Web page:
YUMA, Ariz. – The 10th Annual Southwest Ag Summit started on Wednesday. The four day event is to help encourage young minds to contribute to the future of the agriculture industry.
“The technology that is coming at us now, it’s so fast, it’s so sophisticated, that we need these kids to come and operate it and come and design it,” President of Yuma Fresh Vegetable Association Steven Alameda said.
More than 200 high school students learned about the $3 billion industry that significantly impacts our local economy.
“I went to the field demonstrations. The auto thinning deal they had, I thought was really cool. All the different implements that they have running over there and what they are coming out with is just amazing,” Gila Ridge High School Senior Morgan Taylor said.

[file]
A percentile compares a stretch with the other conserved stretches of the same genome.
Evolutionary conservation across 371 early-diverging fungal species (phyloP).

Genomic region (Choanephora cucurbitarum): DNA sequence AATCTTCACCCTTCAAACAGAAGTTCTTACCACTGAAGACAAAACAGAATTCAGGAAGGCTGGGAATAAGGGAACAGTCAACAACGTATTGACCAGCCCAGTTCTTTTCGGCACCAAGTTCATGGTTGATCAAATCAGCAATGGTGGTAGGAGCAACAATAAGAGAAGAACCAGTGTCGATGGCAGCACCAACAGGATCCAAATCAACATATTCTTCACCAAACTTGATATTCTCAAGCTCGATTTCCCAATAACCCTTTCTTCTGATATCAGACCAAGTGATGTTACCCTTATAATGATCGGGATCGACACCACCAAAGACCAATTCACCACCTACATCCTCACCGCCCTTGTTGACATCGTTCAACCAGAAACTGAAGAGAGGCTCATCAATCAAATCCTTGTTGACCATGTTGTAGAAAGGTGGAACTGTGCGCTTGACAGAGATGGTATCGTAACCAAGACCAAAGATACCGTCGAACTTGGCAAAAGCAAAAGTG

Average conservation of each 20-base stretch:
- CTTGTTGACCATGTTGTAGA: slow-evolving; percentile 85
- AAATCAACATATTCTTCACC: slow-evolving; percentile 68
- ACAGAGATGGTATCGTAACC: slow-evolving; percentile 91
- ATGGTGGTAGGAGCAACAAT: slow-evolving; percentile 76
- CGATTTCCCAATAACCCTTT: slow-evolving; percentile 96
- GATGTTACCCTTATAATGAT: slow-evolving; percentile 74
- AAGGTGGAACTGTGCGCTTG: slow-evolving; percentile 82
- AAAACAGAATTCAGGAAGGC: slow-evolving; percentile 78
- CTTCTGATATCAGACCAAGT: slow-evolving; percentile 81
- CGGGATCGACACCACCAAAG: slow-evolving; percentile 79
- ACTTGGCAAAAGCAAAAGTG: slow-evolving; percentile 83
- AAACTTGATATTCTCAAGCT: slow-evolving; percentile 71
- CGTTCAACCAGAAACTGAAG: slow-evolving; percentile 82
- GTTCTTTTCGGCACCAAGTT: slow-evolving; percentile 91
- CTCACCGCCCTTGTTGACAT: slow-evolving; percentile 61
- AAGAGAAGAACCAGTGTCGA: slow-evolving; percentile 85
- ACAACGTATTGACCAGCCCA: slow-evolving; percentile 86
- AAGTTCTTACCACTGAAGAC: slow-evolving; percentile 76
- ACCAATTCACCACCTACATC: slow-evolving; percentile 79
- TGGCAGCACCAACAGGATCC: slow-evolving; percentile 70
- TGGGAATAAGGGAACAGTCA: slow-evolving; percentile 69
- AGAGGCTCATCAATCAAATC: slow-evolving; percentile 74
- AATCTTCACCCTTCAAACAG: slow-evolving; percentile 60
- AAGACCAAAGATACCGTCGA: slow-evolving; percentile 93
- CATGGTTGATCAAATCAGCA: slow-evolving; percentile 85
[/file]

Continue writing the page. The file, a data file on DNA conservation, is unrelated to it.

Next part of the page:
Taylor is one of many students who plans on having a career in agriculture.
“I’m going to go to University of Arizona (next semester) and do an Ag tech management degree. I’d like to be in Ag for the rest of my life actually,” said Taylor.
Currently the Yuma Ag industry provides leafy greens to much of the United States.
“The four or five months in the winter we provide over 90 percent of the leafy greens vegetables to the United States and much of that’s exported to around the world,” Alameda said.
To provide that much product, Alameda says he hopes more students will continue to enter this growing industry.
“I learned that there are endless amounts of jobs available in the agriculture field. You don’t have to be born in to it. You just have to have the motivation and be willing to work,” Gila Ridge High School Senior Kyle Leeper said.